Rescue Dog

Ben turned out to be one of those, from SC.  He was going to be euthanized before he was brought North, into my local SPCA, and into my hands.  I did not know that, until I talked with with the rescue team representative up here yesterday.

I can understand putting down a vicious dog.  The Jekyll & Hyde rottie who liked me was just not one that most people want to take legal responsibility for.

I don’t feel any better for taking in a rescue dog, as opposed to any other dog.  He was just the one we liked.  It just weirds me out a little, knowing that he was going to be euthanized in SC, before he came here, to live a dog’s life.

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8 Responses to Rescue Dog

  1. Bystander says:

    Was he through the Dixie Dog project? That’s how we got our darling little hellhound. I can’t imagine anyone wanting to put her down, but we were told that’s the norm. (She’s from NC, as it happens.)

  2. A. Lurker says:

    I used to be completely against kill shelters because I couldn’t stand the idea of perfectly adoptable pets being put down. Then I changed my mind. One of the tipping points was living in the middle of a feral cat colony that had bad fleas and diseases constantly running through the population. I have an indoor kitty (can you call a two-day-old-abandoned-by-mommy that I had to bottle feed for months a rescue?) and I felt like I needed a hazmat suit to go outside so Indoor Kitty wouldn’t get sick. NONE of these animals could be considered adoptable without pouring resources, money and medicine into them to save the salvageable few. And the kittens. Oh god. When you see a little fluffy calico kitten you could fit in a teacup and you realize the last thing you ever want to do is touch it because the eye discharge is a really funky green color, things are bad. Calling Animal Control was an interesting moment, but if your choices are a warm cage and a full tummy or a dirty hole you’re too weak to get out of, I’d rather let the poor things be warm and fed for a little while than dirty, cold and hungry for a long time. I have since moved and kitten season STILL gives me the flying willies. And I love kittens.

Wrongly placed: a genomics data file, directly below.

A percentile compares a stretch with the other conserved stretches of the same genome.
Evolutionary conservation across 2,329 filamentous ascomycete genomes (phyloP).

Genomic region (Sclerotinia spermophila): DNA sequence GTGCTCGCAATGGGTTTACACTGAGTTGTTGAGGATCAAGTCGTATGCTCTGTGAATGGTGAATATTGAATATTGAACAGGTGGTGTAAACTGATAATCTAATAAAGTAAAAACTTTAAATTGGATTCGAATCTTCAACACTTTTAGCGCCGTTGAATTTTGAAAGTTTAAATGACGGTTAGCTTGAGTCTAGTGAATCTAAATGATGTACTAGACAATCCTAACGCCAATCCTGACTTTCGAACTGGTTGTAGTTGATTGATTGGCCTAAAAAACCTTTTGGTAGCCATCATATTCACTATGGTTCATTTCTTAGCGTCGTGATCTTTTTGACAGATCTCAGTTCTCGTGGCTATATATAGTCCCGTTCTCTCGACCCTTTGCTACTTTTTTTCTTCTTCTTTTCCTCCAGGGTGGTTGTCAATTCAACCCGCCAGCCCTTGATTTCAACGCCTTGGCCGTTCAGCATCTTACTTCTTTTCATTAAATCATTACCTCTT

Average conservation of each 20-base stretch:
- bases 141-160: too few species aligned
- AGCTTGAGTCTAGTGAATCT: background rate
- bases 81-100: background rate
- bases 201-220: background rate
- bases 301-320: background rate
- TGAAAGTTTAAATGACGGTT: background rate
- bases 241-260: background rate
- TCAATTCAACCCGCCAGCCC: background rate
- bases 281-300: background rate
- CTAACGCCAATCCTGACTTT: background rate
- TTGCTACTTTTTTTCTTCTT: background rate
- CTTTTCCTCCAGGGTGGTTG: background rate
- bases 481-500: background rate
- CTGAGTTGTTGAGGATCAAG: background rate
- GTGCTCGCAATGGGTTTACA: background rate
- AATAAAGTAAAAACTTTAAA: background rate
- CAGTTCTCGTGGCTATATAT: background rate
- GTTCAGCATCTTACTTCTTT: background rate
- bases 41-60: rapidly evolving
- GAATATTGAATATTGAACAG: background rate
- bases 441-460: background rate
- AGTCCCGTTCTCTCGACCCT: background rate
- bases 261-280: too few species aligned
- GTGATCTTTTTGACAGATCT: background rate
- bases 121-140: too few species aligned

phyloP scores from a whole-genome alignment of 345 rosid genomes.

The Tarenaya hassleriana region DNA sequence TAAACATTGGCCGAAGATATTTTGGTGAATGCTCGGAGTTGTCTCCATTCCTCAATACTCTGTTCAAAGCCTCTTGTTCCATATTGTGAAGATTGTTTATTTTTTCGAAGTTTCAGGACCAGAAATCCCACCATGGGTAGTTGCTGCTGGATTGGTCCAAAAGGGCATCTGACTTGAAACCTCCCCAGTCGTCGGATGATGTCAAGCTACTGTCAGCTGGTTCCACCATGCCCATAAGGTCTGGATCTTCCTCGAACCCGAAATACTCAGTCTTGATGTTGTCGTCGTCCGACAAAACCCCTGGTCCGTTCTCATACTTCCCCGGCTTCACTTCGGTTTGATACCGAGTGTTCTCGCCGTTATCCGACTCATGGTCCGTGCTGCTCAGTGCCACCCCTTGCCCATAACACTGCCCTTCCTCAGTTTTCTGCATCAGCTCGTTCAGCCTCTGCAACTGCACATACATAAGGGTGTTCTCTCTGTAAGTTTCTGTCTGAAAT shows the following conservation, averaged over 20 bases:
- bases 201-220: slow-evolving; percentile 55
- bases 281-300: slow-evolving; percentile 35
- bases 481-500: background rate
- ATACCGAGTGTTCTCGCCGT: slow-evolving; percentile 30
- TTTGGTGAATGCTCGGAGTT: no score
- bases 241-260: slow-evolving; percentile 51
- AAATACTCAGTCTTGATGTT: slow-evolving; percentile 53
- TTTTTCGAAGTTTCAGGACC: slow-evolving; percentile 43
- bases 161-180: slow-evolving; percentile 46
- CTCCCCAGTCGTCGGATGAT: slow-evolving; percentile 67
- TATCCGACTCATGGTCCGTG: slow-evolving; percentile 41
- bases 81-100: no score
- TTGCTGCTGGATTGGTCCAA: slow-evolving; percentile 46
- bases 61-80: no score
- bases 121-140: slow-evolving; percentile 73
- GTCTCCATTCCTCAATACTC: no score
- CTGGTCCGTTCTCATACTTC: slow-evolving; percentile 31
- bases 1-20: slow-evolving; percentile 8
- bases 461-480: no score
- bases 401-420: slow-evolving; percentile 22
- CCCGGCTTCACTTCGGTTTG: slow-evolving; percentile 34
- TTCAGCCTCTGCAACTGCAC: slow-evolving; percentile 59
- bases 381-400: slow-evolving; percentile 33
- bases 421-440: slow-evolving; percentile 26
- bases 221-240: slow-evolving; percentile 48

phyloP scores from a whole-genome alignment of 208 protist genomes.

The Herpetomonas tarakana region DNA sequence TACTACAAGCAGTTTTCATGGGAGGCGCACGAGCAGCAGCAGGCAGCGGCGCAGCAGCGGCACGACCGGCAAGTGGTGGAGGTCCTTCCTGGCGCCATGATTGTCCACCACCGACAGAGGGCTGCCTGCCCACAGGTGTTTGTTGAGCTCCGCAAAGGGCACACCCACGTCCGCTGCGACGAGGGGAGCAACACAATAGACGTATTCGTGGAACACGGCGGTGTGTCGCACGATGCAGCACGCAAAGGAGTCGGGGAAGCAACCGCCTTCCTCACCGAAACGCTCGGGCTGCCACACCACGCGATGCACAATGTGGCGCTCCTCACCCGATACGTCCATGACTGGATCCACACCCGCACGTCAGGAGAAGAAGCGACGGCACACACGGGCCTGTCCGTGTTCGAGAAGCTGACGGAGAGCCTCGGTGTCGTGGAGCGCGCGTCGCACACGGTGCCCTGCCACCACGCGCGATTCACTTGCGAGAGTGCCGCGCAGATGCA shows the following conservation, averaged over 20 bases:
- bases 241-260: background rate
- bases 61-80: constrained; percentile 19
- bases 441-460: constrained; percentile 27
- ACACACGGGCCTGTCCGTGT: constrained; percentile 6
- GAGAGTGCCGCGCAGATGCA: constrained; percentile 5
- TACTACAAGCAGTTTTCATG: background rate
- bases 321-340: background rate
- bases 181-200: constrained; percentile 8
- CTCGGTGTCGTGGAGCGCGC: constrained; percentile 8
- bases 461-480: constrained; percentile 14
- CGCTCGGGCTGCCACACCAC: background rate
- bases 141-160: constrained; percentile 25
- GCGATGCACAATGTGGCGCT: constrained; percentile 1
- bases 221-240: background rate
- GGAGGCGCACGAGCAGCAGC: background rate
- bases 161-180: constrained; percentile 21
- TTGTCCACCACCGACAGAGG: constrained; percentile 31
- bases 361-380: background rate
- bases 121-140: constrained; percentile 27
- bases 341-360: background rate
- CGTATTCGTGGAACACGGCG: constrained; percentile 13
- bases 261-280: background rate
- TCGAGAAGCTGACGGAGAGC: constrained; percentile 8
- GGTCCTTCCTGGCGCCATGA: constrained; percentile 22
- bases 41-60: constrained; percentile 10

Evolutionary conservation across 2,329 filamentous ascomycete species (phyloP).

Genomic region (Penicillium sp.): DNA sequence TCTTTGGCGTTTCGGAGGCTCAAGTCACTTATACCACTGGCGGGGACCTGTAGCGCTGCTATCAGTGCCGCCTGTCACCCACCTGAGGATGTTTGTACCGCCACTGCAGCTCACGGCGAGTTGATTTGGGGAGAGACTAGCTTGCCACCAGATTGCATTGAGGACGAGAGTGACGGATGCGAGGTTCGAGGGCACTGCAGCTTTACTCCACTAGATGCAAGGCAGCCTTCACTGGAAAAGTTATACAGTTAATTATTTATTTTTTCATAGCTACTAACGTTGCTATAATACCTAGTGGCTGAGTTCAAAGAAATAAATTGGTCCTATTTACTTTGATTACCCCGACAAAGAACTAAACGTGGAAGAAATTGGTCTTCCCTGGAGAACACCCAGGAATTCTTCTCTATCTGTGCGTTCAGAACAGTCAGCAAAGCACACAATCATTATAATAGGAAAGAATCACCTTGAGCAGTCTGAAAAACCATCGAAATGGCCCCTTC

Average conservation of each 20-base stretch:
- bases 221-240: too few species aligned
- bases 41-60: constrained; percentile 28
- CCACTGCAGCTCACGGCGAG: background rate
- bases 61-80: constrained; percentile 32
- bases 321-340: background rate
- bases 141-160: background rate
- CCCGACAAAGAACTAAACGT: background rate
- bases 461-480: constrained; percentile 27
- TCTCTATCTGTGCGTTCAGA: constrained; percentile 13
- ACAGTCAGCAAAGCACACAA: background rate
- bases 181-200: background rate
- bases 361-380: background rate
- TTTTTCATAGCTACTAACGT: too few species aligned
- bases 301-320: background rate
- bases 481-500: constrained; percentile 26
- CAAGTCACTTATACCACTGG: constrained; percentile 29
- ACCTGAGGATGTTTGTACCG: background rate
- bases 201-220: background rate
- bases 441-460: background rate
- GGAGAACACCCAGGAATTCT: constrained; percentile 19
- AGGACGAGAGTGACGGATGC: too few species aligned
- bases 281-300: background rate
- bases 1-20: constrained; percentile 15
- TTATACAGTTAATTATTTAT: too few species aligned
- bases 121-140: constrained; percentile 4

So even though you didn’t know it, you did a really good thing and gave something good a happy life. Have a cookie and snuggle your baby.

  3. Melany says:

    I think it’s awesome that he’s a rescue. When I was first looking to get a cat I checked all the shelters first, but none really ‘clicked’ with me. Ended up getting my first from a friend of a neighbor.

  4. Robin E. says:

    Ben is a lucky dog then. Not only because he was rescued but because he was adopted into a loving home! Bless his little puppy heart!

  5. CritGit says:

    Oh for a moment there thought he did the rescuing!
    But why was he going to be put down?

    • Administrator says:

      I was told it was an overcrowding issue where he was, in a poverty stricken part of South Carolina, where most people tend to get their puppies from a neighbor whose dog just had a litter, rather than going to an animal shelter to see what’s available for adoption. I got him from my local SPCA, but he was brought there by the rescue group.

  6. AngryInIllinois says:

    God bless you for taking in a rescued dog.

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